Taking the friction out of payments means taking the friction out of doing business.
That’s why business-to-business (B2B) payments represent such an exciting space for innovation.
And providing customers with instant credit qualification represents one of those exciting innovations, a game-changer for facilitating seamless transactions. That’s what Dave Haase, president at ChemDirect, tells PYMNTS for the series “B2B Payments: Outlook 2024.”
“Being able to qualify folks in real time when they sign up for an account has been a big innovation,” Haase explains, noting that the typical line of credit being underwritten for commercial customers is in the ballpark of $10,000 to $20,000.
However, Haase notes the growing need for higher lines of credit, especially for transactions in the six figures, which pose a challenge in today’s high-interest-rate environment.
As a result of this environment, ChemDirect has adjusted its terms, incorporating bank or credit card validation to ensure faster payments. Haase emphasizes the importance of adapting pricing structures and qualifying processes to manage risks effectively and maintain a cost-effective approach amid economic shifts.
“It’s just more expensive to extend credit. That’s definitely been something where we’ve adjusted even our margin structure as a company to make sure that we can afford to give terms right at the end of the day, even on 30-day terms that can take a material chunk out of our margins,” he explains.
“But the upside is that the value of providing these payment options is higher than it has ever been,” Haase adds, noting that real-time qualification for terms is a “need to have” in the chemical industry, where infrequent purchases and complex credit processes can hinder transactions.
The rise of digital payments has brought with it a host of new opportunities for businesses and payment ecosystem players to engage with their customers and optimize the relationships they have with each other.
One of those new opportunities is the emergence of real-time payment rails, which for some businesses and industries have proven to be a disruptive force in B2B transactions.
“We’ve built it into our checkout, and we see high participation. That’s our way of measuring how valuable it is, and I think the engagement shows that it is valuable,” Haase says.
Other technical innovations, including artificial intelligence (AI), are not just transforming payments but have become integral to various aspects of enterprise operations.
“We use [generative AI] all across our site to provide more relevant results and to enrich the information we have in our catalog and reduce the clutter on the site as customers search for items. Search is central to our customer experience, given the sheer volume of products,” Haase says.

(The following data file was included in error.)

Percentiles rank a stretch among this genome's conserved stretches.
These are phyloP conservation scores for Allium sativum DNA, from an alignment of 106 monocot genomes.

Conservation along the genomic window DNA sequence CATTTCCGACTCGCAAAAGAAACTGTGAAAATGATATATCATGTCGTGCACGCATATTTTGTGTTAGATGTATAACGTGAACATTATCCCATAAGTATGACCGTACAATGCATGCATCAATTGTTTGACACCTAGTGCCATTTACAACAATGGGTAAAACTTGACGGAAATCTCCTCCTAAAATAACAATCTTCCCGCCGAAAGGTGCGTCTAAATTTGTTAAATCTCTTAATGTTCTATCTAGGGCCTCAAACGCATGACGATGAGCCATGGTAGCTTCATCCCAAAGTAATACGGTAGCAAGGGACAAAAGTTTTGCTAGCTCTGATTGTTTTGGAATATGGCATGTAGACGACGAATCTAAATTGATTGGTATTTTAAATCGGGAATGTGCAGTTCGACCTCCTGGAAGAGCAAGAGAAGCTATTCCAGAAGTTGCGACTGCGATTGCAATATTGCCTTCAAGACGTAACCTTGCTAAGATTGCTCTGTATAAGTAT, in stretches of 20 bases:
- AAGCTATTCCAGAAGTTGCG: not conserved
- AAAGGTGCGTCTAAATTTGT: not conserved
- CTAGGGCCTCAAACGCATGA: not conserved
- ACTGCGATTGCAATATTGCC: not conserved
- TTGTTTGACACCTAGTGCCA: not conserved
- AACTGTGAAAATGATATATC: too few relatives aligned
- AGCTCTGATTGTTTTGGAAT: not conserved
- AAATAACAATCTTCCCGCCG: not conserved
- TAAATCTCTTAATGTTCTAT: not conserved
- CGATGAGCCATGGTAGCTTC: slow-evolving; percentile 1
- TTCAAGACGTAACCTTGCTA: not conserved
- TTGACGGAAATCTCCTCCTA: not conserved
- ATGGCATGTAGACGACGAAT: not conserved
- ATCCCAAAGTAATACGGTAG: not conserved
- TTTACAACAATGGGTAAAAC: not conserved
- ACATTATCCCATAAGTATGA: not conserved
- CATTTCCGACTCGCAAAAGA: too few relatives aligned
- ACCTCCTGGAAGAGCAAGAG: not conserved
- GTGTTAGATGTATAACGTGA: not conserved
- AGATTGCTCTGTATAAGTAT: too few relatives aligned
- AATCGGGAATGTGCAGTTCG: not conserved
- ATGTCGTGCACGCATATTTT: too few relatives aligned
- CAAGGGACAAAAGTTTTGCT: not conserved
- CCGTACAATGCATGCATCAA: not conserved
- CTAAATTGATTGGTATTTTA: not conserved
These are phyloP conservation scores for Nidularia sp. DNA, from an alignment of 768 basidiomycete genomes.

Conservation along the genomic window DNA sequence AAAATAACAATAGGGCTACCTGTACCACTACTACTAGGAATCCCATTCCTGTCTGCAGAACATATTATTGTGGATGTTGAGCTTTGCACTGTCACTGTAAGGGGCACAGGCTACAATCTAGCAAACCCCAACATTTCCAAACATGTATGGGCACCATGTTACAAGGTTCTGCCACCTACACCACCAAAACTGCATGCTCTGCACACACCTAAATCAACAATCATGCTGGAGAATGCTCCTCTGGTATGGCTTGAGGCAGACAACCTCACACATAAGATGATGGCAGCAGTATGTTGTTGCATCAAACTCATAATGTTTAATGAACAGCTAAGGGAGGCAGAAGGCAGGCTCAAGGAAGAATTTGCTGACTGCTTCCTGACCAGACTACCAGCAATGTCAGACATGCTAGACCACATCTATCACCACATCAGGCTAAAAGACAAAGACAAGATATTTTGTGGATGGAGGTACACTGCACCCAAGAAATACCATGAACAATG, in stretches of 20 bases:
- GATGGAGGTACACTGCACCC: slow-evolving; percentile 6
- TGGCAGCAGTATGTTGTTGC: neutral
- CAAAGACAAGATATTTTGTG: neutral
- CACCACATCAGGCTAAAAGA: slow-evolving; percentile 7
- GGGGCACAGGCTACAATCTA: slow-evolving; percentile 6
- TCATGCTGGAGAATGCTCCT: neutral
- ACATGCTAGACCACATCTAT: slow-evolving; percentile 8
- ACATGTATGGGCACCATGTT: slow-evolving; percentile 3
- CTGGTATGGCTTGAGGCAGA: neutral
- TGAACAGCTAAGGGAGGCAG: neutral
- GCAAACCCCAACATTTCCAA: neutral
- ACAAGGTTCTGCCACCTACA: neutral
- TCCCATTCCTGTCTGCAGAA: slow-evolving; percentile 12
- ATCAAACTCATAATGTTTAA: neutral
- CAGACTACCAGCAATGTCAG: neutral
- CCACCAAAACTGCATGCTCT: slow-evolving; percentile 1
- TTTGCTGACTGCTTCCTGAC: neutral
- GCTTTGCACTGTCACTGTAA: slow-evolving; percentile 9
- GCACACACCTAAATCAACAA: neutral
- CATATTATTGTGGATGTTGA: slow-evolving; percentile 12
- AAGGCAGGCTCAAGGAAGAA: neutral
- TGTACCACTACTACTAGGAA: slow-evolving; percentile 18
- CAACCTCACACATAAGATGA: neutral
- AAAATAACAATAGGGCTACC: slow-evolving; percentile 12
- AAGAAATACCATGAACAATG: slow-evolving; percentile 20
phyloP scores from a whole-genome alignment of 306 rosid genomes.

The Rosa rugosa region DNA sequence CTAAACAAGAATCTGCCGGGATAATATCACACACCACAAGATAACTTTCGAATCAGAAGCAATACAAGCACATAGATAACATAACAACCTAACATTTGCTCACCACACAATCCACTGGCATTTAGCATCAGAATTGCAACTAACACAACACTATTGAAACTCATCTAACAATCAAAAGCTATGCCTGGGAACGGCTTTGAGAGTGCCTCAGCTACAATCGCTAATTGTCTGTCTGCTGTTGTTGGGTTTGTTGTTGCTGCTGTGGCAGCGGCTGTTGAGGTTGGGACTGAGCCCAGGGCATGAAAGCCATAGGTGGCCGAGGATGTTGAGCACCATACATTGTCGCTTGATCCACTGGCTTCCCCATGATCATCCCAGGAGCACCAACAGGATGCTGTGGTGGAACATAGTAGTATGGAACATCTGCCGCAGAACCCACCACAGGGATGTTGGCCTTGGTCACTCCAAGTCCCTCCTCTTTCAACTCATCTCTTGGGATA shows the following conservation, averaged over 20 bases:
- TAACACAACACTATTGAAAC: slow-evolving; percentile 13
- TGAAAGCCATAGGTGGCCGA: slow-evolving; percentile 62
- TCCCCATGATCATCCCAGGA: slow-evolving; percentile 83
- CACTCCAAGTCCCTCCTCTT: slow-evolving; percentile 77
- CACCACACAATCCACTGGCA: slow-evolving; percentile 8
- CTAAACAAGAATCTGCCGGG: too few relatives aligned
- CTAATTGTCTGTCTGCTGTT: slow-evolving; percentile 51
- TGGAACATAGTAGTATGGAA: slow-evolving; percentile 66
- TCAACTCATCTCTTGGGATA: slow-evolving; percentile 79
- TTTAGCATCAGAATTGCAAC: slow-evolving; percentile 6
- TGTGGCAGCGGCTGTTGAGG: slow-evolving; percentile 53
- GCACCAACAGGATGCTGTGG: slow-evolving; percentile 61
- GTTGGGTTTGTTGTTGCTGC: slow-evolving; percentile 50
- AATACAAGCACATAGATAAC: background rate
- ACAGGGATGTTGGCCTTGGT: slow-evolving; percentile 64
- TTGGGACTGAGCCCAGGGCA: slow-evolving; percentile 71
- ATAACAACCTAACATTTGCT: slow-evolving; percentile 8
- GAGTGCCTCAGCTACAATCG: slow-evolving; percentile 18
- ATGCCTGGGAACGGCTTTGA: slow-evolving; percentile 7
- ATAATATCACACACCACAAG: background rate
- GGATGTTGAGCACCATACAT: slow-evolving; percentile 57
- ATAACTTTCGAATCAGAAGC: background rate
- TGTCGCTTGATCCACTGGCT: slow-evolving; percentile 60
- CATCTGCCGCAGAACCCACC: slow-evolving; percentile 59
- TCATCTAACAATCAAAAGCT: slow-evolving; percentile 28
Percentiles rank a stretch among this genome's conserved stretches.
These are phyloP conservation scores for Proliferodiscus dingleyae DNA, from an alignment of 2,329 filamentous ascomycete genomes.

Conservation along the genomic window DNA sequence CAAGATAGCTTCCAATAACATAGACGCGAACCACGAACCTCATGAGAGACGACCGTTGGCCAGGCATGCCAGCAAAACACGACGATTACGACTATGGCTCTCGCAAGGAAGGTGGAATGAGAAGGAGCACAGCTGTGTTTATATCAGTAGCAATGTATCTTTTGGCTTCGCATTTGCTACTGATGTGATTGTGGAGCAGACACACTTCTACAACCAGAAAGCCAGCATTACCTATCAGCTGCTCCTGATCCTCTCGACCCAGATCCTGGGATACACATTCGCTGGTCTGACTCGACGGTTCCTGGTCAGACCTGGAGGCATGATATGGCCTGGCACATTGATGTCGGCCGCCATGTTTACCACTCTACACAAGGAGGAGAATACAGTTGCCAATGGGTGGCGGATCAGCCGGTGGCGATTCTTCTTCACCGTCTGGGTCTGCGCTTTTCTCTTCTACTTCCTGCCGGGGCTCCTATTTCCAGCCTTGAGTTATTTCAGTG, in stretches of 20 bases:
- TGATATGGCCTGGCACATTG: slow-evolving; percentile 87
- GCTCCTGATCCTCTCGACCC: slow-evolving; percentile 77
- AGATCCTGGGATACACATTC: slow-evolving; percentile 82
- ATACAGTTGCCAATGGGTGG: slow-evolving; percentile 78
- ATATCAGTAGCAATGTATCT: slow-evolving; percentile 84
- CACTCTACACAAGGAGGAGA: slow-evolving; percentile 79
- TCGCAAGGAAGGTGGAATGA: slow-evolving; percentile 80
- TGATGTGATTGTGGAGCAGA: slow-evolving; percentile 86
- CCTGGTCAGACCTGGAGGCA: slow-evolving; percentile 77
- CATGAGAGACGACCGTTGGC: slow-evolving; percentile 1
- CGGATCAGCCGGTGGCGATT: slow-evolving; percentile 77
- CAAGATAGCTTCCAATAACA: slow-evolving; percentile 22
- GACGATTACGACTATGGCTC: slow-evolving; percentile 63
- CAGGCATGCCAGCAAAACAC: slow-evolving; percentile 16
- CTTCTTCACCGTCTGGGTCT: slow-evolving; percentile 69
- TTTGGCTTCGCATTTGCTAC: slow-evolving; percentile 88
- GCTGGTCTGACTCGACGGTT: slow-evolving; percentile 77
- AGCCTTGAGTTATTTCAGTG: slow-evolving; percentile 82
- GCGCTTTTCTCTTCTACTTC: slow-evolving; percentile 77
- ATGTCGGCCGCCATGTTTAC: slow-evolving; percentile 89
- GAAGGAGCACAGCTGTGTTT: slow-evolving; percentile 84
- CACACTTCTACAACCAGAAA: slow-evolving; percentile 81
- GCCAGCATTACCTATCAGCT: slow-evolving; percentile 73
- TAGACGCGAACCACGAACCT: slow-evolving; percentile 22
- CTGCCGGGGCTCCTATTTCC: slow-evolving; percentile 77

He adds that other applications, like natural language interfaces for data queries, are additional areas where AI plays a pivotal role in optimizing workflows and decision-making.
“We can see all sorts of information very quickly, like which customers are growing the fastest or which customers haven’t ordered in 30 days … by using AI we can improve our retention numbers and our experience for first-time buyers,” Haase says.
“Relevance is absolutely critical in something like chemicals, where the right information at the right time is what’s most important to the customer experience,” he adds, explaining that if the customer is a lab buyer, then they likely won’t want to see products meant for industrial applications.
Speed of payment isn’t the only area where velocity has a role to play in B2B transactions. Real-time access to information is also critical.
“Having very quick access to information about qualifying buyers and seeing a great deal of information that allows you to make decisions quickly on risk and identifying fraud [is so important throughout the process],” Haase says. “In order to get better results and continue to grow and perform as a business, managing risk throughout the process until you receive payment is critical.”
The overall focus within B2B innovation remains enhancing the overall customer experience, making payments seamless, and staying competitive. Haase says that many small and midsize companies are looking for value around areas like better customer service and faster delivery.
“We’ve seen a boom in the smaller market with smaller order sizes, and financing is a key part of providing that segment with the ability to buy quickly and buy more,” he says.
And smoothing out frictions that can slow down a first buy are crucial to standing out in a competitive ecosystem where B2B customers tend to just keep buying what they want from where they are already getting it.
“It’s a lot of manual work to set up those relationships. But when those relationships are set up, it’s not has hard to go back and reorder,” Haase explains. “That’s why our biggest competition is where people are buying from today. … Many folks don’t want to buy from 30 or 40 different vendors. They want to be able to consolidate that with a few vendors, as few as possible.
“To differentiate ourselves we have to make it truly seamless to buy, and to have a pricing structure that is completely transparent,” he adds. “We’ve got a really high bar that we need to match in terms of just expectations for shopping online.”